SB 6058 would allow hydro efficiency improvements to count as renewable under state mandate.
Sen. Sharon Brown is calling on the House of Representatives to follow the Senate’s lead and pass her bill to reduce energy costs for residents and employers by formally recognizing incremental hydropower as a renewable form of energy.
“The time for inaction is over,” declared the Tri-Cities lawmaker, a leading advocate for job creation and sensible energy policy in the Legislature. “People are suffering in this economy, and every dollar spent on higher utility bills is a dollar that can’t be spent on food or rent, or by an employer to put some Washingtonian desperate for a job back to work.”
“It’s time for my friends in the House to support this important effort to make a small, reasonable, but important, adjustment to our state’s renewable-energy law,” said Brown.
Senate Bill 6058 passed in the Senate today with a vote of 28 to 20. It would help ratepayers deal with some of the unintended economic hardships caused by the state’s clean-energy mandate by recognizing energy generated as a result of efficiency improvements to hydroelectricity as an eligible “renewable resource” under state law.
“No one really argues against conservation, but the law fails to consider hydro as the clean, abundant and affordable power source it truly is,” said Brown, R-Kennewick. “Washington electricity users and providers have paid the price for that decision. Local utilities are forced to sell their low-cost hydropower to other states that do recognize it as a renewable energy, while they must also purchase more costly power from out of state. This cost is then passed on to the consumers. While this hurts all Washingtonians, it is particularly painful for the elderly, minorities and the poor, who all tend to pay a greater percentage of their income towards energy costs.”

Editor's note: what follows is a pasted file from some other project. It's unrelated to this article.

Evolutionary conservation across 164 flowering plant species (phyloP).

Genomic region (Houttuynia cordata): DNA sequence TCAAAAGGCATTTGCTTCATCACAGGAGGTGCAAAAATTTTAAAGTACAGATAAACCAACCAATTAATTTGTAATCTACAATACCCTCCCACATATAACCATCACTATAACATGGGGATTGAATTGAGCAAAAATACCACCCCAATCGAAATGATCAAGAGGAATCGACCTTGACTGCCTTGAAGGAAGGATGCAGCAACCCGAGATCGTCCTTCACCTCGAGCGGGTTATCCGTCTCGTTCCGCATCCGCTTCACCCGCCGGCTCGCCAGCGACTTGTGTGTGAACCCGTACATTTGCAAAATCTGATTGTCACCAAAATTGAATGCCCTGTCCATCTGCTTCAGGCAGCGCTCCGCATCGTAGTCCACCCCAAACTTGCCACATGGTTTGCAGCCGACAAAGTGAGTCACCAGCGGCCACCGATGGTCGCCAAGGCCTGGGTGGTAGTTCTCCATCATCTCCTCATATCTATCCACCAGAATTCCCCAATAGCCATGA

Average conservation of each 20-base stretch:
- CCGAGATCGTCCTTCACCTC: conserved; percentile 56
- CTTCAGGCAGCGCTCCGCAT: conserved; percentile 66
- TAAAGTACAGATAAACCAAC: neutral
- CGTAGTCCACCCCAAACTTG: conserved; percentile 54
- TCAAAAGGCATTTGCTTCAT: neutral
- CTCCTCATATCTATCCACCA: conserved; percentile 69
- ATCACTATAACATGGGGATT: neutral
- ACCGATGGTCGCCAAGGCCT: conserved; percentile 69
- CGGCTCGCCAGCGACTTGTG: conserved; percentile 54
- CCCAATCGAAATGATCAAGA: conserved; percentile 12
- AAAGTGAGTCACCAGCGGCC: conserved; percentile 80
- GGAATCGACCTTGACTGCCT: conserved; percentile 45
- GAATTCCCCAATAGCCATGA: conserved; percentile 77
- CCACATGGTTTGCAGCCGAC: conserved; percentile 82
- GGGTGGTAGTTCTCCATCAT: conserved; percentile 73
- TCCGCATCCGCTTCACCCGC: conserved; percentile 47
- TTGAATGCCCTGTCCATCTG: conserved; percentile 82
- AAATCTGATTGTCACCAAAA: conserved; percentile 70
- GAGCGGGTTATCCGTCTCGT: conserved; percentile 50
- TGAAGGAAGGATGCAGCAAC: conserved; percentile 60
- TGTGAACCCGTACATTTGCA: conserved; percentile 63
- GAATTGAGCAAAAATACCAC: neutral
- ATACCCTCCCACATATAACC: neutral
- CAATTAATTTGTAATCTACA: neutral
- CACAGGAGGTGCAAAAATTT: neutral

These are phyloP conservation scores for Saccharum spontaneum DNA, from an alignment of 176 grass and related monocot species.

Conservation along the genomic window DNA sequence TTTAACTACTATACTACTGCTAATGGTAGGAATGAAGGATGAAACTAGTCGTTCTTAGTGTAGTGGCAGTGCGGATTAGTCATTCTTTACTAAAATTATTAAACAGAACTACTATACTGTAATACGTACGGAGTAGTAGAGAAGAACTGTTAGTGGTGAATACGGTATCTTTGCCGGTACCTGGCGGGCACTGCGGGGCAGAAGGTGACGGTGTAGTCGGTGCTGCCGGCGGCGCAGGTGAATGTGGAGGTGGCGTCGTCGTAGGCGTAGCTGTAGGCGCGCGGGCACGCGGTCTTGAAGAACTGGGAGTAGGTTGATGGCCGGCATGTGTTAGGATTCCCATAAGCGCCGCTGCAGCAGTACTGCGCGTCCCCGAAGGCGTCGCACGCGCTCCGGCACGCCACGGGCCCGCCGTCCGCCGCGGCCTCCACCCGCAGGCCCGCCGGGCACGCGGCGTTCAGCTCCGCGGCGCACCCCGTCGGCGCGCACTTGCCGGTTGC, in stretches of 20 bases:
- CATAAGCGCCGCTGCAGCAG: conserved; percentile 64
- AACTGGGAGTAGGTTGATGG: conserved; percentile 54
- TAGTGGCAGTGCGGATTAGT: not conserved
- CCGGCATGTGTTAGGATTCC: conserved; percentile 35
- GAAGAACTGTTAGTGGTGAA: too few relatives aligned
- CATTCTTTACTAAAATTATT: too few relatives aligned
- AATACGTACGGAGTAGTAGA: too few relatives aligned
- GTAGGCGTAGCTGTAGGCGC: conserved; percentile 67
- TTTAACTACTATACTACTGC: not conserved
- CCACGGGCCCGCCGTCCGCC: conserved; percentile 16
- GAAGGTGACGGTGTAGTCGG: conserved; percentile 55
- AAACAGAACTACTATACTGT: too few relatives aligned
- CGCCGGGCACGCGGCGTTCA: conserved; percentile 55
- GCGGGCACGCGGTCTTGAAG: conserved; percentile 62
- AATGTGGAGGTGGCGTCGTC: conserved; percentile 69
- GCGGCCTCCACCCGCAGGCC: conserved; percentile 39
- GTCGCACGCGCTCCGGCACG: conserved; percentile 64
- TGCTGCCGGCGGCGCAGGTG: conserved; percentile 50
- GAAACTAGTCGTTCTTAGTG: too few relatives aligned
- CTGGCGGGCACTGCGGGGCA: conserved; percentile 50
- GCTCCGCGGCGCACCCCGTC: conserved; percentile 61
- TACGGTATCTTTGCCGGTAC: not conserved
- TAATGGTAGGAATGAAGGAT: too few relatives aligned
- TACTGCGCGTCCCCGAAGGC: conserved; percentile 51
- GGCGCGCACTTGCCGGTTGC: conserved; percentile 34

Washington has always been in the forefront on clean energy with its abundance of hydropower, which it accounts for 74 percent of the state’s electric generation. Initiative 937, which since 2006 has required large utilities to obtain 15 percent of their electricity through renewable resources, recognizes power generated through solar and wind as renewable but excludes hydropower.
Efficiency changes made to hydro projects allow more electricity to be produced from the same amount of water without any new diversions or impoundments. However, the I-937 law only recognizes hydro-efficiency improvements associated with projects owned by a qualified utility. Under Brown’s bill this recognition would be extended to incremental electricity marketed by the federal Bonneville Power Administration.
“This is an issue of fairness,” said Brown. “All of our utilities should be treated equally.
“By allowing this incremental electricity produced by efficiency improvements to hydro projects to qualify as an eligible renewable resource, we not only save consumers money, but we also help our employers free up the resources they need to hire more employees and give raises and better benefits to those already employed.”